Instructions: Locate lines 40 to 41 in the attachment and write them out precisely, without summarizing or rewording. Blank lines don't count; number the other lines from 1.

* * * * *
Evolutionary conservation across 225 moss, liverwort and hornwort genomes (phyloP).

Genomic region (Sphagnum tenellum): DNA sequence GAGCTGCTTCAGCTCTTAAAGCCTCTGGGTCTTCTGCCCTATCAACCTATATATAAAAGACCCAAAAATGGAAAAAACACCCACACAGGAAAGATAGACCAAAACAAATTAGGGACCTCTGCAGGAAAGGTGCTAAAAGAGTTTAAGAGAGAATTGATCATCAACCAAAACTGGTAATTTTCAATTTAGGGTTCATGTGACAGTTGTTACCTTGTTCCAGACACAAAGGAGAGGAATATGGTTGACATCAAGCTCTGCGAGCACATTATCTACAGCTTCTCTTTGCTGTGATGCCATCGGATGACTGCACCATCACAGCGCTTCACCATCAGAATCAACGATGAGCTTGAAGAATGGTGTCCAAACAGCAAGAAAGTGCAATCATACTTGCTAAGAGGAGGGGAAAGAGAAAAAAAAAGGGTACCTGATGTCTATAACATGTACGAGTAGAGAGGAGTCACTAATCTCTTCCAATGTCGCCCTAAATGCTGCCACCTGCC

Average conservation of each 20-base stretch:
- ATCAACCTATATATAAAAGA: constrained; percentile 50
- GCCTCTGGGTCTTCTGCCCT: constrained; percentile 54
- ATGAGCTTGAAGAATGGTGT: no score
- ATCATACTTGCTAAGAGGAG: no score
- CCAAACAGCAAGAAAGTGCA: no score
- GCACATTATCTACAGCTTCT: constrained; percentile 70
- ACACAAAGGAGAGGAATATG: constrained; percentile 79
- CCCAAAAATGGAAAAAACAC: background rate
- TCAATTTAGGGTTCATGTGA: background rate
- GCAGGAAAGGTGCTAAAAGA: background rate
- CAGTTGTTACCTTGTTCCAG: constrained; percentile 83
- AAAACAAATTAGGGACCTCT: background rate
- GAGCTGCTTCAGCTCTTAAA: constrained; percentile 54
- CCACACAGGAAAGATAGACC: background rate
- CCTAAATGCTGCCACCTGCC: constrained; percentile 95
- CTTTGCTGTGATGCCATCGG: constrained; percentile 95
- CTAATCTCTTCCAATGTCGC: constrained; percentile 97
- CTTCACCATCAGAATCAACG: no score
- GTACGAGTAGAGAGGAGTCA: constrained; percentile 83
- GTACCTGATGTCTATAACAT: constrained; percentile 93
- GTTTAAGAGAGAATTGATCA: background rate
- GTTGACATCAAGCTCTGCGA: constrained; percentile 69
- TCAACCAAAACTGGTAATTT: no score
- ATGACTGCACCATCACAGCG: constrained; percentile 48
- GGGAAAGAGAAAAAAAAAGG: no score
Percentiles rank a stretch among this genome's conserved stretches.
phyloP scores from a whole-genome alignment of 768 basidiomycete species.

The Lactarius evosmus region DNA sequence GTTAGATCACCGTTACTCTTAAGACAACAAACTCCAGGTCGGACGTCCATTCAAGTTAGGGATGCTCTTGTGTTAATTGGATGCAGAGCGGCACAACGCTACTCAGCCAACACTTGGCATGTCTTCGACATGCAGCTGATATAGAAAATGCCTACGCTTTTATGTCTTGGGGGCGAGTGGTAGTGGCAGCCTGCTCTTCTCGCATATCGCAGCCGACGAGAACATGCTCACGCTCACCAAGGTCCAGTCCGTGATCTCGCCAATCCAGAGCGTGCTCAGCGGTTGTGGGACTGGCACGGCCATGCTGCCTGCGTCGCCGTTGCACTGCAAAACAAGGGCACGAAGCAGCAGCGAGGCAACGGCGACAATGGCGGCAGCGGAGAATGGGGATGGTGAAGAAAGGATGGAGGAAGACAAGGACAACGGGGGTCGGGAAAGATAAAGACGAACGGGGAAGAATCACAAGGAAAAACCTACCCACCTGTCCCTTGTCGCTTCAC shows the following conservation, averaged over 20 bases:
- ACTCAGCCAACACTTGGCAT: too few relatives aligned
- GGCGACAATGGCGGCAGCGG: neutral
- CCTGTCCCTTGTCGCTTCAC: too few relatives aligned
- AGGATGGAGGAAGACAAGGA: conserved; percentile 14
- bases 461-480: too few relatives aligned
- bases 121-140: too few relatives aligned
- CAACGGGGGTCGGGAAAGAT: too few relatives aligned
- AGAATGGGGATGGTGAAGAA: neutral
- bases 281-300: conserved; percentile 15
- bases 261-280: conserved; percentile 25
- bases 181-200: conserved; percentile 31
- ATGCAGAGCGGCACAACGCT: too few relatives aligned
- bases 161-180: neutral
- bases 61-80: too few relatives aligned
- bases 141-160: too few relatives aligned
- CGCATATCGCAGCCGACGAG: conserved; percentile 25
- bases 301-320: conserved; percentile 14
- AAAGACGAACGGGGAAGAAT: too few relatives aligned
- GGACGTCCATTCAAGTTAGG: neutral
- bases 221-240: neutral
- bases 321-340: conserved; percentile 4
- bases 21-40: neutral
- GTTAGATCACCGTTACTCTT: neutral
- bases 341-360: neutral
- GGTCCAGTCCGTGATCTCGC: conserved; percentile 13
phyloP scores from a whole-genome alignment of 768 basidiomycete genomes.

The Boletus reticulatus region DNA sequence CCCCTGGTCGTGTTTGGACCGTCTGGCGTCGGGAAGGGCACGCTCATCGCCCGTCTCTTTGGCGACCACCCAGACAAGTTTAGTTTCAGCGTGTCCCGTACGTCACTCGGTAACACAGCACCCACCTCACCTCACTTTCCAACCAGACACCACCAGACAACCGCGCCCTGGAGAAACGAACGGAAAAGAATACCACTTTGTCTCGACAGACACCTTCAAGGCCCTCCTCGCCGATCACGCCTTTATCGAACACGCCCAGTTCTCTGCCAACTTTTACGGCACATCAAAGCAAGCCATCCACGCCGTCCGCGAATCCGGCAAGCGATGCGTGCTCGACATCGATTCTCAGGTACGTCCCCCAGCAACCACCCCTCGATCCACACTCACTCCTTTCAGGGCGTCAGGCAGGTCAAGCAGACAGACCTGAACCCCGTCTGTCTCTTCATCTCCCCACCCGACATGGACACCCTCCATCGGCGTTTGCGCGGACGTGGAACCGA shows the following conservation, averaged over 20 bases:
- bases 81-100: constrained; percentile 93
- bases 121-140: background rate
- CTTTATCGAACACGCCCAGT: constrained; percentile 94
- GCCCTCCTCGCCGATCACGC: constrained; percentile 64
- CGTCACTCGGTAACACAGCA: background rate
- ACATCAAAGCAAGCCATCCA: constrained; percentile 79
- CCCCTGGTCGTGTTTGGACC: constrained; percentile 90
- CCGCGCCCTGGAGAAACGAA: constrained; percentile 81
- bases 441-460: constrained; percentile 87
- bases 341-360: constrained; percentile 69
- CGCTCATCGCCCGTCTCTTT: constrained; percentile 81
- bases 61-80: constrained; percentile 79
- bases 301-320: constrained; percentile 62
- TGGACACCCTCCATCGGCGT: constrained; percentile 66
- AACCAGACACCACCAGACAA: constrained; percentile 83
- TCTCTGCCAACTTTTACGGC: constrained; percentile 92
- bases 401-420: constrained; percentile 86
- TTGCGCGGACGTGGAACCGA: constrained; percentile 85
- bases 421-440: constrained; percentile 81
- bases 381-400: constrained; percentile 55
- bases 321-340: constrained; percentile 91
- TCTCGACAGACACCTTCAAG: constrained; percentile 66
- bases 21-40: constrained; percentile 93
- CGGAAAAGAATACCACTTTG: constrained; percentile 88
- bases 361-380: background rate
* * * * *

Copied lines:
- bases 281-300: conserved; percentile 15
- bases 261-280: conserved; percentile 25